1789: The Threshold of the Modern Age

David Andress, Author . Farrar, Straus & Giroux $27 (439p) ISBN 978-0-374-10013-1

Guiding readers on a journey across the “three interlocked powers of the late 18th century”—France, Britain and the new United States—historian Andress (The Terror ) regales with stories of such leaders as Benjamin Franklin, Thomas Paine and Emmanuel-Joseph Sieyès, who stoked the flames of revolution, and Edmund Burke, who tried to extinguish the blaze. Looking at the social, economic, political and imperial factors coming together in 1789, Andress weighs the ironies of that revolutionary moment: the Bill of Rights and the French Declaration of the Rights of Man both appeared in that year, but Andress points out the familiar truth that the freedoms proclaimed by these documents were often compromised by the very governments that trumpeted them. A new language had emerged to confront those holding power, but that language too often licensed aggression against slaves, women and others seen as not subject to guarantees of liberty. Although Andress pedantically covers much familiar ground, he reminds us that the struggle between individual rights and oppressive social systems might have begun in 1789, but it is still with us today. Illus., maps. (Mar. 10)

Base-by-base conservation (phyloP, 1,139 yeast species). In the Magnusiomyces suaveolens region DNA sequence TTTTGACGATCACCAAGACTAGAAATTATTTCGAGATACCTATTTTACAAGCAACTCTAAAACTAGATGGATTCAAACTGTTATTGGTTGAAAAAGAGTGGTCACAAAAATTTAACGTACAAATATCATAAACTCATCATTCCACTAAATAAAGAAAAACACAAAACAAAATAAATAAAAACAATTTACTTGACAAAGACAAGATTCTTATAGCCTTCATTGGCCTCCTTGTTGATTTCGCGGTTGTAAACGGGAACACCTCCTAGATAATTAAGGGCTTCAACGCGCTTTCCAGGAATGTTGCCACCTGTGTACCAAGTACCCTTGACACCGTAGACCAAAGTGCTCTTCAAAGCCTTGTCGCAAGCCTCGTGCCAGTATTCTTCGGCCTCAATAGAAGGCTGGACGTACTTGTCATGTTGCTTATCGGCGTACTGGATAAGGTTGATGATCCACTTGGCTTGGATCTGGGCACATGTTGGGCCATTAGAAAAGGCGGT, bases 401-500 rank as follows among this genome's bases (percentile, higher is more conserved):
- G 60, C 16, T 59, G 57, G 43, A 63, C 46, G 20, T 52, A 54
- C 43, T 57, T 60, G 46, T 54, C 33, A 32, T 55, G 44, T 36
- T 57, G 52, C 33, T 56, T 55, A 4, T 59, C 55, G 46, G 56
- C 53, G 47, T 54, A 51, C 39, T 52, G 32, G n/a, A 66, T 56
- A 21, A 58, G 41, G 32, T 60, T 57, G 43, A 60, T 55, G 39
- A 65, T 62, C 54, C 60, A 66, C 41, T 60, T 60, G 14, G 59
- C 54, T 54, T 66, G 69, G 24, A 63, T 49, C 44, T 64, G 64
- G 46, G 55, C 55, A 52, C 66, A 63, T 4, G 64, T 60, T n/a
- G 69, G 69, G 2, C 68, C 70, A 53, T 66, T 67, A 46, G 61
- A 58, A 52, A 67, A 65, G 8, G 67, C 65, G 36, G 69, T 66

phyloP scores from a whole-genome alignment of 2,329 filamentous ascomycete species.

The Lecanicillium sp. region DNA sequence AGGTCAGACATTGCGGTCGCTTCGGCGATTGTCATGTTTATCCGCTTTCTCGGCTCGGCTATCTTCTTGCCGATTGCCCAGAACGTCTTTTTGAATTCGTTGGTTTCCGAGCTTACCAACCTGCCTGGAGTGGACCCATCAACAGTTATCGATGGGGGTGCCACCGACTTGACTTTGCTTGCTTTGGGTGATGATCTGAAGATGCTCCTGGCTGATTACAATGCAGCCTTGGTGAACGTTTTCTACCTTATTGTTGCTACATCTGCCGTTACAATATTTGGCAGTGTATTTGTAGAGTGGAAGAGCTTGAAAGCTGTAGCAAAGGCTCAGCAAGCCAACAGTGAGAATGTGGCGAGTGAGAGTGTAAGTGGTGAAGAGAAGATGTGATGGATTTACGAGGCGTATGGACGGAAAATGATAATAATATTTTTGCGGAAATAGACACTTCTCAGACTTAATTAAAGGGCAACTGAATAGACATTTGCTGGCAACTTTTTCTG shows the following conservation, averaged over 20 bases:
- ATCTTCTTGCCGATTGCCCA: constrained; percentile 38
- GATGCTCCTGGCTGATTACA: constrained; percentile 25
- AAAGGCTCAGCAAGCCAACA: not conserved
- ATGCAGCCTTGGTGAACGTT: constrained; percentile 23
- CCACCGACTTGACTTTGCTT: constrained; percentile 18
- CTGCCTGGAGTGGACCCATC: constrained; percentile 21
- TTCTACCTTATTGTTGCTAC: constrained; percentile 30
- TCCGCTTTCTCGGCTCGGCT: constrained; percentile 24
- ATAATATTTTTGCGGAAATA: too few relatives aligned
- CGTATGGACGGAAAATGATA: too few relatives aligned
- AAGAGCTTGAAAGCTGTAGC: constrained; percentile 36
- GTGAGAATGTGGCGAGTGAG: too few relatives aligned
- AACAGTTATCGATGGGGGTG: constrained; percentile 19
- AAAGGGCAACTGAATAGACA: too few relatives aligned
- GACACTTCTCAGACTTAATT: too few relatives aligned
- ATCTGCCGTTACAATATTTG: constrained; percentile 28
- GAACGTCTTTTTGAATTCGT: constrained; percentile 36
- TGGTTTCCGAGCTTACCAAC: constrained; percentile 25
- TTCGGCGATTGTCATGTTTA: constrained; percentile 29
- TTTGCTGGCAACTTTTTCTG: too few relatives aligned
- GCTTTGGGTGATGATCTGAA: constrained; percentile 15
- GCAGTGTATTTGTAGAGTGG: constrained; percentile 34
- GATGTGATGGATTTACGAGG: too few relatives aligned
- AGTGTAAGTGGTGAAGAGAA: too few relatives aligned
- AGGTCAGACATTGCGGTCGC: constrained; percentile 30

Reviewed on: 10/13/2008
Release date: 03/01/2009
Genre: Nonfiction
Ebook - 456 pages - 978-1-4299-3011-6
Paperback - 438 pages - 978-0-316-73197-3
Paperback - 438 pages - 978-0-349-11958-8
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